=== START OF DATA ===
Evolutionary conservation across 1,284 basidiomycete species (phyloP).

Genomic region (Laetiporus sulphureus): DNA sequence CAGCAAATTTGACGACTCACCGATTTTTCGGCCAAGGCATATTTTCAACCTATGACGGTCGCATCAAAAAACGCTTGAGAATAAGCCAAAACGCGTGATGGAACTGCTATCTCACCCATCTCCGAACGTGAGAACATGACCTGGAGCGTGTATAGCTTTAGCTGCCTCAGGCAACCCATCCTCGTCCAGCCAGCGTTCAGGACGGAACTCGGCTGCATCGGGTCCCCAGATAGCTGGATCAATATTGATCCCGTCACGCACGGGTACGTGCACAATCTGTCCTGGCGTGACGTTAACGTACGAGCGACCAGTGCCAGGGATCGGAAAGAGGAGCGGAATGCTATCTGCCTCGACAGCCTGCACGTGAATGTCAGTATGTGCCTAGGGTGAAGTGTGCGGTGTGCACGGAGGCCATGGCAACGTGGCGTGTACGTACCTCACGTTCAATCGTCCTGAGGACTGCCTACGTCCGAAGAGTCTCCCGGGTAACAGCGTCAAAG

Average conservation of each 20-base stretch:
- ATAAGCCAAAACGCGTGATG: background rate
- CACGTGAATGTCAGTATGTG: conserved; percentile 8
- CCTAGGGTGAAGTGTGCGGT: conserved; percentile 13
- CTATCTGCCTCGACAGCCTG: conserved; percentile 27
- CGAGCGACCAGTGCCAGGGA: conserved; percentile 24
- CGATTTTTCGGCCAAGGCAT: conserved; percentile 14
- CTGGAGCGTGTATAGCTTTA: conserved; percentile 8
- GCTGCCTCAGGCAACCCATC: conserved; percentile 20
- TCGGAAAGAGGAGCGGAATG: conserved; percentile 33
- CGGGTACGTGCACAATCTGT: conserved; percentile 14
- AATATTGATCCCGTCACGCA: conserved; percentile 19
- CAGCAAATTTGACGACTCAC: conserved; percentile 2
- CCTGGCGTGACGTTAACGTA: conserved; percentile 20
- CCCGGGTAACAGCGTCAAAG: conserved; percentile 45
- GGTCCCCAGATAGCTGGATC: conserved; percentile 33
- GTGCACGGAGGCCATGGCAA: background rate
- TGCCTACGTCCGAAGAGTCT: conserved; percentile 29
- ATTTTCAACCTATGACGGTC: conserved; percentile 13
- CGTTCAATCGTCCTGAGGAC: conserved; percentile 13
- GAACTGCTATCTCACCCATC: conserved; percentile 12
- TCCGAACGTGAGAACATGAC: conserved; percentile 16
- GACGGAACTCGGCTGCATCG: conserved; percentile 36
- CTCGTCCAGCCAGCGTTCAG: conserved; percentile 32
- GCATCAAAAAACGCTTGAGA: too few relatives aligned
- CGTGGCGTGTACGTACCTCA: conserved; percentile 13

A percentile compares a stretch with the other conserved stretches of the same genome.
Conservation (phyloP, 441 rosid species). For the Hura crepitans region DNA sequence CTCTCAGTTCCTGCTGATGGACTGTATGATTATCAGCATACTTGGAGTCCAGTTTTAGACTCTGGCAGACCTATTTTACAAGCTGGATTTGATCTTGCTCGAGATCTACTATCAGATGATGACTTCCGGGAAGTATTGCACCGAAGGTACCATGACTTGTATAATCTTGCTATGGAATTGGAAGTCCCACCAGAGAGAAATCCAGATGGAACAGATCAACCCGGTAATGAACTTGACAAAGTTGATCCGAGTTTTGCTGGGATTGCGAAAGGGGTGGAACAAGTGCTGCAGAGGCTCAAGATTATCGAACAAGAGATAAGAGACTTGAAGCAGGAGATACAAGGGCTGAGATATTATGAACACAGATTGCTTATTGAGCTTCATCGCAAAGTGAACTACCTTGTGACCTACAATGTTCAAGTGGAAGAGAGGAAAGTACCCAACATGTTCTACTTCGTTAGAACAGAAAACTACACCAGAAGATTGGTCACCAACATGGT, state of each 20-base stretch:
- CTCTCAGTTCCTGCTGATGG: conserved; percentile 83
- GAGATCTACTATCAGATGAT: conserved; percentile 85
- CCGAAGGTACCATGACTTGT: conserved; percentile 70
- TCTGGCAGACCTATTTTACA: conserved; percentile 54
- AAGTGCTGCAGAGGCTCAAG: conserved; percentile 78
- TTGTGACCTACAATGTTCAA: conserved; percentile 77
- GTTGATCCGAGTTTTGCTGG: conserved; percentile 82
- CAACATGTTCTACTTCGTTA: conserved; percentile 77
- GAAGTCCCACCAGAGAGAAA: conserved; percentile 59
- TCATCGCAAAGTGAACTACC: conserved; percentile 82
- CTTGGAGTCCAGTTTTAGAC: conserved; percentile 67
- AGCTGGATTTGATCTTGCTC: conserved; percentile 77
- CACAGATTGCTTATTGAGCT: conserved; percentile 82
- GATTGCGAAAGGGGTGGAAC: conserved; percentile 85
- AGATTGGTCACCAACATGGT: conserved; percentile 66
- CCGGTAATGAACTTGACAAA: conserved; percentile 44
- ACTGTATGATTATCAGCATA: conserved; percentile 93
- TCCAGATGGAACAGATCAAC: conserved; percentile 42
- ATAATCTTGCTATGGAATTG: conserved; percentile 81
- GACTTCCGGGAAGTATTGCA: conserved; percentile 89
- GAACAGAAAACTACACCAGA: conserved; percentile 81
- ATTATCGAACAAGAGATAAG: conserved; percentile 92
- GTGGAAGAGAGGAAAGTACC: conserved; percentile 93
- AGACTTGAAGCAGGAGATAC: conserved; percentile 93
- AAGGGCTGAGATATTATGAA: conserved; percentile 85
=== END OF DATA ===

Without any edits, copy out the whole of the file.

Evolutionary conservation across 1,284 basidiomycete species (phyloP).

Genomic region (Laetiporus sulphureus): DNA sequence CAGCAAATTTGACGACTCACCGATTTTTCGGCCAAGGCATATTTTCAACCTATGACGGTCGCATCAAAAAACGCTTGAGAATAAGCCAAAACGCGTGATGGAACTGCTATCTCACCCATCTCCGAACGTGAGAACATGACCTGGAGCGTGTATAGCTTTAGCTGCCTCAGGCAACCCATCCTCGTCCAGCCAGCGTTCAGGACGGAACTCGGCTGCATCGGGTCCCCAGATAGCTGGATCAATATTGATCCCGTCACGCACGGGTACGTGCACAATCTGTCCTGGCGTGACGTTAACGTACGAGCGACCAGTGCCAGGGATCGGAAAGAGGAGCGGAATGCTATCTGCCTCGACAGCCTGCACGTGAATGTCAGTATGTGCCTAGGGTGAAGTGTGCGGTGTGCACGGAGGCCATGGCAACGTGGCGTGTACGTACCTCACGTTCAATCGTCCTGAGGACTGCCTACGTCCGAAGAGTCTCCCGGGTAACAGCGTCAAAG

Average conservation of each 20-base stretch:
- ATAAGCCAAAACGCGTGATG: background rate
- CACGTGAATGTCAGTATGTG: conserved; percentile 8
- CCTAGGGTGAAGTGTGCGGT: conserved; percentile 13
- CTATCTGCCTCGACAGCCTG: conserved; percentile 27
- CGAGCGACCAGTGCCAGGGA: conserved; percentile 24
- CGATTTTTCGGCCAAGGCAT: conserved; percentile 14
- CTGGAGCGTGTATAGCTTTA: conserved; percentile 8
- GCTGCCTCAGGCAACCCATC: conserved; percentile 20
- TCGGAAAGAGGAGCGGAATG: conserved; percentile 33
- CGGGTACGTGCACAATCTGT: conserved; percentile 14
- AATATTGATCCCGTCACGCA: conserved; percentile 19
- CAGCAAATTTGACGACTCAC: conserved; percentile 2
- CCTGGCGTGACGTTAACGTA: conserved; percentile 20
- CCCGGGTAACAGCGTCAAAG: conserved; percentile 45
- GGTCCCCAGATAGCTGGATC: conserved; percentile 33
- GTGCACGGAGGCCATGGCAA: background rate
- TGCCTACGTCCGAAGAGTCT: conserved; percentile 29
- ATTTTCAACCTATGACGGTC: conserved; percentile 13
- CGTTCAATCGTCCTGAGGAC: conserved; percentile 13
- GAACTGCTATCTCACCCATC: conserved; percentile 12
- TCCGAACGTGAGAACATGAC: conserved; percentile 16
- GACGGAACTCGGCTGCATCG: conserved; percentile 36
- CTCGTCCAGCCAGCGTTCAG: conserved; percentile 32
- GCATCAAAAAACGCTTGAGA: too few relatives aligned
- CGTGGCGTGTACGTACCTCA: conserved; percentile 13

A percentile compares a stretch with the other conserved stretches of the same genome.
Conservation (phyloP, 441 rosid species). For the Hura crepitans region DNA sequence CTCTCAGTTCCTGCTGATGGACTGTATGATTATCAGCATACTTGGAGTCCAGTTTTAGACTCTGGCAGACCTATTTTACAAGCTGGATTTGATCTTGCTCGAGATCTACTATCAGATGATGACTTCCGGGAAGTATTGCACCGAAGGTACCATGACTTGTATAATCTTGCTATGGAATTGGAAGTCCCACCAGAGAGAAATCCAGATGGAACAGATCAACCCGGTAATGAACTTGACAAAGTTGATCCGAGTTTTGCTGGGATTGCGAAAGGGGTGGAACAAGTGCTGCAGAGGCTCAAGATTATCGAACAAGAGATAAGAGACTTGAAGCAGGAGATACAAGGGCTGAGATATTATGAACACAGATTGCTTATTGAGCTTCATCGCAAAGTGAACTACCTTGTGACCTACAATGTTCAAGTGGAAGAGAGGAAAGTACCCAACATGTTCTACTTCGTTAGAACAGAAAACTACACCAGAAGATTGGTCACCAACATGGT, state of each 20-base stretch:
- CTCTCAGTTCCTGCTGATGG: conserved; percentile 83
- GAGATCTACTATCAGATGAT: conserved; percentile 85
- CCGAAGGTACCATGACTTGT: conserved; percentile 70
- TCTGGCAGACCTATTTTACA: conserved; percentile 54
- AAGTGCTGCAGAGGCTCAAG: conserved; percentile 78
- TTGTGACCTACAATGTTCAA: conserved; percentile 77
- GTTGATCCGAGTTTTGCTGG: conserved; percentile 82
- CAACATGTTCTACTTCGTTA: conserved; percentile 77
- GAAGTCCCACCAGAGAGAAA: conserved; percentile 59
- TCATCGCAAAGTGAACTACC: conserved; percentile 82
- CTTGGAGTCCAGTTTTAGAC: conserved; percentile 67
- AGCTGGATTTGATCTTGCTC: conserved; percentile 77
- CACAGATTGCTTATTGAGCT: conserved; percentile 82
- GATTGCGAAAGGGGTGGAAC: conserved; percentile 85
- AGATTGGTCACCAACATGGT: conserved; percentile 66
- CCGGTAATGAACTTGACAAA: conserved; percentile 44
- ACTGTATGATTATCAGCATA: conserved; percentile 93
- TCCAGATGGAACAGATCAAC: conserved; percentile 42
- ATAATCTTGCTATGGAATTG: conserved; percentile 81
- GACTTCCGGGAAGTATTGCA: conserved; percentile 89
- GAACAGAAAACTACACCAGA: conserved; percentile 81
- ATTATCGAACAAGAGATAAG: conserved; percentile 92
- GTGGAAGAGAGGAAAGTACC: conserved; percentile 93
- AGACTTGAAGCAGGAGATAC: conserved; percentile 93
- AAGGGCTGAGATATTATGAA: conserved; percentile 85